The 2015 Annual Meeting, held on February 22, 2015 at Farmington High School, 10 Montieth Drive, Farmington,
CT, was highlighted by the presence of Dr. Douglas Owsley of the Smithsonian National Museum of Natural History.
In a nearly 2-hour talk, Dr. Owsley described not only the history of the finding and legal wrangling associated with the discovery, examination and ultimate fate of the skeleton but -- even more interesting -- the variety of tools he and his associates used to examine in detail the skeleton and what conclusions they were able to draw from it.
The skeleton itself was first discovered in 1996 by two college students watching boat races on the Columbia River near Kennewick, Washington, who stumbled across a human skull in the shallow water near the shore. After reporting this to the police, subsequent investigations showed that the skeleton was between 8,430 and 9,200 years old; and this led to a historic legal confrontation, bitter political debates, and intense debates between scientists, government officials, the US Army Corps of Engineers, and Native American tribes over who should control such ancient finds ... and, who gets to decide. Dr. Owsley, a forensic anthropologist, was one of the principal scientists engaged in carefully choreographed examinations of the skeleton, stretching over 16 days, which were allowed them. Some of their findings included the following:
Note: Where an image is shown below, click it to get a larger view. All images shown here, as well as others, can be found in the Meeting's image collection, along with explanatory captions.
Unfortunately, this is only an overview of his talk. Many more details and images can be found in Dr.
Owsley's book Kennewick Man: The Scientific Investigation of an Ancient American Skeleton, and in another
book by James B. Chatters, Ancient Encounters: Kennewick Man and the First Americans who also studied the
> To view a flyer for the meeting, please click .
> To access the Program accompanying this meeting, please click .
> To read an article on Kennewick Man, put out by the Smithsonian National Museum of Natural History, please click Kennewick Man.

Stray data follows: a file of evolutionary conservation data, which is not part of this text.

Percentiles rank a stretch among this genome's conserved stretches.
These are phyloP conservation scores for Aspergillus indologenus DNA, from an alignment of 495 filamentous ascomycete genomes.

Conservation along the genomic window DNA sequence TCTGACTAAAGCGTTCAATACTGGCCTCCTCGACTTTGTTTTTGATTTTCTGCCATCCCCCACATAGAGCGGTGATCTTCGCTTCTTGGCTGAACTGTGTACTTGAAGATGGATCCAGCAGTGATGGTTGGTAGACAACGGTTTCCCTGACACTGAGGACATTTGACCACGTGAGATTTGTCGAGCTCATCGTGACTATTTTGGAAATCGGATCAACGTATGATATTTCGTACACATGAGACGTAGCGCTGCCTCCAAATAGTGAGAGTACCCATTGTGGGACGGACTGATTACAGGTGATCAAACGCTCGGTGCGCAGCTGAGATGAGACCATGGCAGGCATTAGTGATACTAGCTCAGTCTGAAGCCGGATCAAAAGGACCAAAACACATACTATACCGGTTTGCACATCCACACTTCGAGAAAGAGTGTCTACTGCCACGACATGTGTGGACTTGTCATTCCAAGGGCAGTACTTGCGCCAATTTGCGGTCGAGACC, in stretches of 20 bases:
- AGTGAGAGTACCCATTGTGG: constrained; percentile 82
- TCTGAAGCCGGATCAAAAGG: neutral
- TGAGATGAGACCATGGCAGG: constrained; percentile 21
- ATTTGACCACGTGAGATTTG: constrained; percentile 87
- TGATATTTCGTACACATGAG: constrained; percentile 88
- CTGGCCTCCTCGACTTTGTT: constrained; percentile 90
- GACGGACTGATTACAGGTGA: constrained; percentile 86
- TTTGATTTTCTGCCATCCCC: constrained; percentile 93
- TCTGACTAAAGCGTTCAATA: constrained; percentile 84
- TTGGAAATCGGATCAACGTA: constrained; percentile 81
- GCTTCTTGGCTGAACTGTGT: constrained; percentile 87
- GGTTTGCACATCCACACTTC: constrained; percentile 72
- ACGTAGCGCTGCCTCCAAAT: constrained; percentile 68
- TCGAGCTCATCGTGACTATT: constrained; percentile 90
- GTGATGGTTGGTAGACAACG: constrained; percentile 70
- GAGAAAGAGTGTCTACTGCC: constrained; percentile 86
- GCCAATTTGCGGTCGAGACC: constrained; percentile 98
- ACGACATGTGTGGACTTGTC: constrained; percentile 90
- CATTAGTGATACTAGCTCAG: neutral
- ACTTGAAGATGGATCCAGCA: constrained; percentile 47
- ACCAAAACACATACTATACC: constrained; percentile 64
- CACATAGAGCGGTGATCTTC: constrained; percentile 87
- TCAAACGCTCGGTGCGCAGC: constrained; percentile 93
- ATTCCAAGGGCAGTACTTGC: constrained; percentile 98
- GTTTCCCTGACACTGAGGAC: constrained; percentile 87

> For a biographical sketch of Dr. Owsley on Wikipedia, please click Douglas Owsley.
> Webmaster's Note: In the Spring 2008 FOSA Newsletter, an article appeared giving an update of the then-ongoing analysis of the Kennewick Man. Readers can access a reprint of the article by clicking Reprinted Article.
Preceding this was the "business" portion of the meeting. Highlights include:
> Recording Secretary Mike Cahill provided a year-in-review report on FOSA's 2014 activities.
> Nick Bellantoni spoke of his work at State Archaeologist leading up to his retirement last July; and of his work with the Archaeological Society of Connecticut, of which he's now a Board member.
> Brian Jones spoke of his work this past year since his becoming Connecticut's State Archaeologist, thanking FOSA members for all of the invaluable volunteer work they've provided.
> Scott Brady discussed this year's Nominations to the Board of Directors and for Correspondence Secretary.
> Mike Raber presented Certificate Achievement Awards, to Cynthia Redman for her work during her 3 terms as FOSA President, her organizational and leadership skills and work in the FOSA library; and to Joan McCarthy for her work as FOSA's Corresponding Secretary, an often anonymous and at-times thankless job which is nevertheless an absolutely necessary one. Both of their certificates can be viewed in the "Special Features" section of this web site by clicking .
> All this was kept in motion by FOSA President Mandy Ranslow, who also noted that this year's Archaeology Fair will be held on October 17 at Central Connecticut State University.
Images in this section courtesy of Jim Hall.